Only a fraction of an iceberg is visible while 80-90% remains hidden under the waterline.
The Titanic crew discovered this when frantic orders for a hard turn to veer away from an ill-fated ice mass came moments too late. While she barely missed the protruding peak, Titanic still collided with the iceberg’s enormous bulk below sea level, ripping up the side of the ship and puncturing its water-tight compartments.
Icebergs: it’s what you can’t see that can hurt you.
I remember getting a sinking feeling that something was going on with my husband of 20 years. Upon confronting him, he confessed to an affair sparked during an out-of-town business trip. I suspected that it merely scratched the surface of the truth. I knew that he’d had what he called an “emotional affair” with a different colleague 10 years previous, but he went to counselling and recommitted to our marriage. If he had been remorseful about this latest fling, I would have been willing to work it out too.
But, of course, that was just the tip of the iceberg.
What it really was (at least to the best of my knowledge) added up to numerous one night stands, short-lived flings and at least one multi-year affair, along with an online porn addiction, regular visits to a gentlemen’s club and an overall inability to remain faithful to any woman since the age of 14. He was a serial cheater and, in his own words, “not a good husband.”
I’m certain that he admitted only to an abbreviated version of events in order to appease his guilt – which makes the unedited story simply unknowable. I believe that the total iceberg is even larger, darker and more sordid. I will never get to the bottom of it. The unexplained trips, strange hours and manipulative behavior – it all remains beyond my grasp, still floating around in my subconscious like menacing chunks of ice.
The infidelity iceberg will ram your hull, buckle your equilibrium and leave you feeling foolish as you decode what was real and what was deception (“How could I have been so stupid?”). It scrapes your ego, distorts your perspective and punctures your water-tight, unconditional trust – not only in the individual who wronged you, but in almost everyone around you: past, present and especially future. And yet, you fight your way back to recover from it.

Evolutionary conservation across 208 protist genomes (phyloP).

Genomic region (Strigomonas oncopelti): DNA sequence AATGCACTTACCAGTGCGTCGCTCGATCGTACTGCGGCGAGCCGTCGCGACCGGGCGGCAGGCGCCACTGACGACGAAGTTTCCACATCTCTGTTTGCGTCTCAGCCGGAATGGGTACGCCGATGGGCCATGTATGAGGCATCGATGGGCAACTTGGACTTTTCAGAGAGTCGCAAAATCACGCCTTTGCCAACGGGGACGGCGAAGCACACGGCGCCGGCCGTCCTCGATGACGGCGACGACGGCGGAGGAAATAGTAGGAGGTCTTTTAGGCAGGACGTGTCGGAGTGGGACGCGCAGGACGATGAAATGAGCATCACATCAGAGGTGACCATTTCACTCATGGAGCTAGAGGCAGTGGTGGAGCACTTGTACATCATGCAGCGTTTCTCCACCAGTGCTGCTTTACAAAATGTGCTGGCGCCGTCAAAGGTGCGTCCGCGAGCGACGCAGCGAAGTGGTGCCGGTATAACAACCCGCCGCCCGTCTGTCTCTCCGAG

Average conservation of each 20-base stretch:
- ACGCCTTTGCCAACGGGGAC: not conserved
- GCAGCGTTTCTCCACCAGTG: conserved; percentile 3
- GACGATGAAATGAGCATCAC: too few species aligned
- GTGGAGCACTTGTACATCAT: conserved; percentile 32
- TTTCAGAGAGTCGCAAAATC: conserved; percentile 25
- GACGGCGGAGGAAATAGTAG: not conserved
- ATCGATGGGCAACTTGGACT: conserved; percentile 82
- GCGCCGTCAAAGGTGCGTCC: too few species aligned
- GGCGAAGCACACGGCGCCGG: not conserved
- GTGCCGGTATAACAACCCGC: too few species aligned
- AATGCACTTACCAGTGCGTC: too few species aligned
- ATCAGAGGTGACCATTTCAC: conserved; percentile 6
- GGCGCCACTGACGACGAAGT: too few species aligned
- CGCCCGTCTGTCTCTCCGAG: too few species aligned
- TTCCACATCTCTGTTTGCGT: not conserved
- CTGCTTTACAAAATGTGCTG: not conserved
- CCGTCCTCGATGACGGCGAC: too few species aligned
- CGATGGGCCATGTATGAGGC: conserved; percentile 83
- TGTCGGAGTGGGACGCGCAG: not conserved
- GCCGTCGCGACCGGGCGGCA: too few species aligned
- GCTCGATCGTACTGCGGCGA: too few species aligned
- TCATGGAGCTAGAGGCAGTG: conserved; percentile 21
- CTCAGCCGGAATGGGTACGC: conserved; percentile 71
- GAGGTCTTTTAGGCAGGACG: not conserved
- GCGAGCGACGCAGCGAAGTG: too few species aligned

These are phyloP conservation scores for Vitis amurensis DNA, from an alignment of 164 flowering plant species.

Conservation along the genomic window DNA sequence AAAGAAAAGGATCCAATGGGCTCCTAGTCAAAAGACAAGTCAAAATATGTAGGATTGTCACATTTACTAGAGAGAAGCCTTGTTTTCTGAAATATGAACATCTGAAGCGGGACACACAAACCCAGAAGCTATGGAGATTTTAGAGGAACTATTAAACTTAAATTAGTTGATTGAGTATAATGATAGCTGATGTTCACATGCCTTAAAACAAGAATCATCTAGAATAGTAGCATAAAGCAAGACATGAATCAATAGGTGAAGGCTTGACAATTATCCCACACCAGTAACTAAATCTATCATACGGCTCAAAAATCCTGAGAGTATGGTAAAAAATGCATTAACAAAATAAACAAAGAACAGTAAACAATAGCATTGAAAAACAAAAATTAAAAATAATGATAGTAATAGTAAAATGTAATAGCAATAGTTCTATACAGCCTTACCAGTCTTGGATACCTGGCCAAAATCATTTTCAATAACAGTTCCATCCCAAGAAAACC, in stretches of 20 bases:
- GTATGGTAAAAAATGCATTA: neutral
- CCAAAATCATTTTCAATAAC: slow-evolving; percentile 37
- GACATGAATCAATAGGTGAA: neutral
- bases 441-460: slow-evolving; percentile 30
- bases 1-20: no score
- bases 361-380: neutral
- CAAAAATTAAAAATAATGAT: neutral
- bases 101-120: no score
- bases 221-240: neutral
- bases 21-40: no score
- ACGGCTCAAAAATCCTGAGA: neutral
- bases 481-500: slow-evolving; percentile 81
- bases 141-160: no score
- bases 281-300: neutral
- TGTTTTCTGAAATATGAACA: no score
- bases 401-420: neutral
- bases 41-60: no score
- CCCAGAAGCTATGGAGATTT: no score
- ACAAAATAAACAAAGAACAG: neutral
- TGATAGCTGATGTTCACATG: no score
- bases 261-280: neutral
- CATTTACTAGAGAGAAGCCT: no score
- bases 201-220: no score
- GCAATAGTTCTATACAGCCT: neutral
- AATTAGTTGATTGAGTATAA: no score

A seasoned ship captain offered his advice about avoiding disaster at sea. “The thing you need most in iceberg-infested waters is fear,” he said, adding, “and don’t talk about the fact that you’ve been lucky. When you do that, you become vulnerable.”
While I don’t believe fear should navigate our life’s voyage after infidelity, it certainly forces us to wake up and become more vigilant. Icebergs tend to sneak up on us when we fail to pay attention.
The upside to icebergs is that they prompt us to shore up our defenses – in a good way. We build stronger, more resilient vessels equipped with enhanced radar technology (our instinct) and ample life preservers (our support system). They also ensure we never allow ourselves to become complacent or lulled into a false sense of security believing that nothing and no one can ever sink us.
Perhaps most important, we can use what we’ve learned about past icebergs to avoid future ones. I now know that icebergs make themselves look the way we want them to while being secretly composed of something entirely different. They can shape-shift over time to keep their underlying nature concealed. And they should never be underestimated; after all, you can sail alongside an iceberg for years – decades even – and have no clue about what they’re hiding.
At the same time, I don’t suspect that everything on the horizon is a threat. Just the opposite. By trusting that I am now better able to spot the dangers, I can relax, take in the scenery and appreciate the beauty that surrounds me. I also don’t need to worry about my ship capsizing, because I have been through it before. It showed me that I have the ability to tread water and stay afloat. I can keep my head above water. I can swim. I can do more than I ever knew I was capable of doing.
Even after hitting an iceberg, there is no way to guarantee it won’t ever happen again. Nor is there any way to prevent others from making the same misjudgment (Oh, if only we could plant red flags on people to give fair warning!). But what we can do is chart a new course for ourselves. After all we’ve been through, we have certainly earned a stretch of smooth sailing.